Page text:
Donald R. McClarey

Pershing Compromises

The guiding star of General Pershing in France was that the Americans were to form a separate Army and operate as a cohesive unit.  An Allied Supreme War Council was held on May 1-2, 1918.  The discussions were often contentious

Read More »

Operation Georgette Comes to a Halt

On April 29, 1918 the German offensive code named Operation Georgette ground to a halt.  It had come tantalizingly close, fifteen miles, of the Channel ports of Boulogne, Dunkirk and Calais.  The situation became so critical that on April 11

Read More »
Donald R. McClarey

ANZAC DAY 1918

Today is Anzac Day, in Australia and New Zealand.   It commemorates the landing of the New Zealand and Australian troops at Gallipoli in World War I.  Although the effort to take the Dardanelles was ultimately unsuccessful, the Anzac troops demonstrated

Read More »
Donald R. McClarey

April 10, 1918: The Angel of the Trenches Earns His Nickname

  Joao Baptista DeValles was born in 1879 in Saint Miquel in the Azores.  At the age of 2 his family moved to New Bedford, Massachusetts.  His first name anglicized to John, he quickly proved himself a brilliant student, eventually being fluent in

Read More »
Donald R. McClarey

March 21, 1918: Operation Michael Begins

And then, exactly as a pianist runs his hands across the keyboard from treble to bass, there rose in less than one minute the most tremendous cannonade I shall ever hear…It swept round us in a wide curve of red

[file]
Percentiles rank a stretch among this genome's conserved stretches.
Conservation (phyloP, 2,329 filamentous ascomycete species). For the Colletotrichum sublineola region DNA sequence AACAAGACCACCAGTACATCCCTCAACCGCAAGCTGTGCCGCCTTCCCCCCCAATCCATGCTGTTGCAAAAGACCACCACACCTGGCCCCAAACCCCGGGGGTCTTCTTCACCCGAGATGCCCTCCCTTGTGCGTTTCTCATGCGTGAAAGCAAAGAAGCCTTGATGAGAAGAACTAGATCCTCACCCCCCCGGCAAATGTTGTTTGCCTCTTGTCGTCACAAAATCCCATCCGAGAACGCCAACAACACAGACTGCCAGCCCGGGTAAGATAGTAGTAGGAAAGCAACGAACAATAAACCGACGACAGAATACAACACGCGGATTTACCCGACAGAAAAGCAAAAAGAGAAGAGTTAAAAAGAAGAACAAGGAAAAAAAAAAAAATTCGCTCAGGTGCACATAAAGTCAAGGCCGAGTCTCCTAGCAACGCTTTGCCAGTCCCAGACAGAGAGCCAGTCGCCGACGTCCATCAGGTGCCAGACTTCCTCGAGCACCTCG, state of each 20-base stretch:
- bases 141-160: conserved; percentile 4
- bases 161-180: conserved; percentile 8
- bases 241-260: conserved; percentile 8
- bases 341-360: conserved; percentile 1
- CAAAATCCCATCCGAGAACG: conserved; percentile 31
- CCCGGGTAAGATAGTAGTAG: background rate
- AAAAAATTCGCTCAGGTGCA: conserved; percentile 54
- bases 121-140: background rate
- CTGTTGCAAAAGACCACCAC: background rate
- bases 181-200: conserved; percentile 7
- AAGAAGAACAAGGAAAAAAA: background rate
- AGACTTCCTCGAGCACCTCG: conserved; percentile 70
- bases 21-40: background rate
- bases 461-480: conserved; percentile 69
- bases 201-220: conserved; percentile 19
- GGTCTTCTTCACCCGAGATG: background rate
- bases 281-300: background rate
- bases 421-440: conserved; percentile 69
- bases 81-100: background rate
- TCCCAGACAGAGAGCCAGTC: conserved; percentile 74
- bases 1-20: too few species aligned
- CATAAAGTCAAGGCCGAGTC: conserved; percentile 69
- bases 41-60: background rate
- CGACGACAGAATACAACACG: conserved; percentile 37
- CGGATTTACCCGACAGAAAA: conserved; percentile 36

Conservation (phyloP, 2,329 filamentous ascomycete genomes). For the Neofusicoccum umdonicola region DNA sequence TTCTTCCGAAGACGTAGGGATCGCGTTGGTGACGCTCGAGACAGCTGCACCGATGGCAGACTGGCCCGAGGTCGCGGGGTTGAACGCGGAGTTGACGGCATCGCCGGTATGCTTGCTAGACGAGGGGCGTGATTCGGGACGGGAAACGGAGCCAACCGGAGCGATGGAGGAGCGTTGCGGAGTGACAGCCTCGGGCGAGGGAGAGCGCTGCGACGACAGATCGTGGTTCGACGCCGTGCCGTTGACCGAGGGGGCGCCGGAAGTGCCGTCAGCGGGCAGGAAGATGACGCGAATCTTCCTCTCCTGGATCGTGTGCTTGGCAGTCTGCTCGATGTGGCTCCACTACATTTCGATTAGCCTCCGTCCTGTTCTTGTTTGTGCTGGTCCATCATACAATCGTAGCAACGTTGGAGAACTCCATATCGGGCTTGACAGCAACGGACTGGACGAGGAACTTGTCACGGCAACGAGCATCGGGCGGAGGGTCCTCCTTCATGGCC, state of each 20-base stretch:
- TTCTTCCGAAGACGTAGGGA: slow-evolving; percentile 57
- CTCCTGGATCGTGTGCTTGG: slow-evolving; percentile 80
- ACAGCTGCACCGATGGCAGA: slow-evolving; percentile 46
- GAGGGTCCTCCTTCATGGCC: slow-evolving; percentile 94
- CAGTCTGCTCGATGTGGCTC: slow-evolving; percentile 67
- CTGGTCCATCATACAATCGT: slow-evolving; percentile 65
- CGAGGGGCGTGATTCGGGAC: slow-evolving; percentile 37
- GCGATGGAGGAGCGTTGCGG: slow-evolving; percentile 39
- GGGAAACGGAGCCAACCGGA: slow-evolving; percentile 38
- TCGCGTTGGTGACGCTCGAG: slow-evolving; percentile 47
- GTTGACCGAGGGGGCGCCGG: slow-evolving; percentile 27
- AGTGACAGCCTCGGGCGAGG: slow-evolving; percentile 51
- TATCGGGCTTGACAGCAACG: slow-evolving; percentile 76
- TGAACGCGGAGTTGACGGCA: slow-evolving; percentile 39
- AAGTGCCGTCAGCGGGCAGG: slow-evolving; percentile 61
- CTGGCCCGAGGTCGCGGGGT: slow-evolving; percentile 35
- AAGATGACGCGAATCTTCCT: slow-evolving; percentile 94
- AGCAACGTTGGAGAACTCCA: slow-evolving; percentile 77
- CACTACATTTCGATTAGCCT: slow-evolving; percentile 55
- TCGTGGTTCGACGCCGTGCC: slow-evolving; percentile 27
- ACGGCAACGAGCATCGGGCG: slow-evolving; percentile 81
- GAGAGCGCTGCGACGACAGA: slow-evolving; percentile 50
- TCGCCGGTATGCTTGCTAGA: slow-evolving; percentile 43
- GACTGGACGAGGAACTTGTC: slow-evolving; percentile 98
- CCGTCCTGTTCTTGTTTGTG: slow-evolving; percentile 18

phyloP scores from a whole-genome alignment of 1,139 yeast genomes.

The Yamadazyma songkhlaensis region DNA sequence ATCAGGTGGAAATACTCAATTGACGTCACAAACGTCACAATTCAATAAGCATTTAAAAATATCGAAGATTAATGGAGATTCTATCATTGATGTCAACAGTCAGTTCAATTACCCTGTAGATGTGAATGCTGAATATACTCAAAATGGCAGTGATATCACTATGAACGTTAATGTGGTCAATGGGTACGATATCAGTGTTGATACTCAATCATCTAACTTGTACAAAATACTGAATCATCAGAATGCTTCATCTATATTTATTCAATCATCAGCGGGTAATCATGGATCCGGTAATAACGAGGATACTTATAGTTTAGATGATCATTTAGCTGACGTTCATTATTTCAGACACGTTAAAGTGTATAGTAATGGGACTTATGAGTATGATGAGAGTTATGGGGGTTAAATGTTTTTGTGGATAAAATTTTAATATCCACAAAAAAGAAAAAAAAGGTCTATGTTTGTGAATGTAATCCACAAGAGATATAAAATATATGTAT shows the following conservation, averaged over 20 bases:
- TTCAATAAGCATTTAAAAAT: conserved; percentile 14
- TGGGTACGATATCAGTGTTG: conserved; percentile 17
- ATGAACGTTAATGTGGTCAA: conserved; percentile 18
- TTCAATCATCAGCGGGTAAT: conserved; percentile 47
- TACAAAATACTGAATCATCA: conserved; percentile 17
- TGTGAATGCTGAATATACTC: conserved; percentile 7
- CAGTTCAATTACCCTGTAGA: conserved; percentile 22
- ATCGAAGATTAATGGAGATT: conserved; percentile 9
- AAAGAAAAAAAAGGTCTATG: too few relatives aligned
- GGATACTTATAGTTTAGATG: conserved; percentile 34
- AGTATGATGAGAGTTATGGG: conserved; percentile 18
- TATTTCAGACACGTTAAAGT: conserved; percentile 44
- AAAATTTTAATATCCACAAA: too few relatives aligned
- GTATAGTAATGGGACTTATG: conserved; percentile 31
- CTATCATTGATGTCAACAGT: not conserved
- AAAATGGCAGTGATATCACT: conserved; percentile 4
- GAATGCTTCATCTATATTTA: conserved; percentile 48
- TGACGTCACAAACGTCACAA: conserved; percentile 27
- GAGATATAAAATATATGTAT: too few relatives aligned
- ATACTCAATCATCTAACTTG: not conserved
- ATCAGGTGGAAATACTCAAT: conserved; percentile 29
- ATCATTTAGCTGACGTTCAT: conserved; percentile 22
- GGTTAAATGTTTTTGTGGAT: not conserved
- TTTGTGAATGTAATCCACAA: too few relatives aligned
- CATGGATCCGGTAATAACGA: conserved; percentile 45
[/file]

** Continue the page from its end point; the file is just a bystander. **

Read More »
Donald R. McClarey

March 1918: The Coming Storm in the West

By March of 1918 most observers of the bloody stalemate on the Western Front realized that it was likely that 1918 would see a great change.           On March 3, 1918 Imperial Germany signed a treaty

Read More »
Donald R. McClarey

State of the Union: 1917

    Woodrow Wilson began the modern custom of Presidents delivering their annual messages on the State of the Union personally to Congress in speech form.  His December 4, 1917 State of the Union speech was necessarily dominated by American

Read More »
Donald R. McClarey

The Long Ride of Colonel Young

“Get a good life insurance policy, with your family as beneficiary. Bring your Bible and yourself.” Advice of Charles Davis Young to a friend joining the Tenth Cavalry   The first black colonel in the United States Army, Charles Davis

Read More »
Donald R. McClarey

October 30, 1918: Theodore Roosevelt Responds to the Fourteen Points

    As the War was nearing its close, Theodore Roosevelt responded in the Kansas City Star with a blistering assessment of  the Fourteen Points that President Wilson was seeking to make the basis of the peace:   THE European

Read More »
Donald R. McClarey

January 8, 1918: Wilson’s Fourteen Points Speech

Without a doubt the most consequential speech he ever delivered, Wilson’s Fourteen Point Speech has been carefully analyzed and debated since it was given a century ago.  Delivered to a joint session of Congress, the speech clearly laid out the

Read More »
Donald R. McClarey

Theodore Roosevelt on 50-50 Loyalty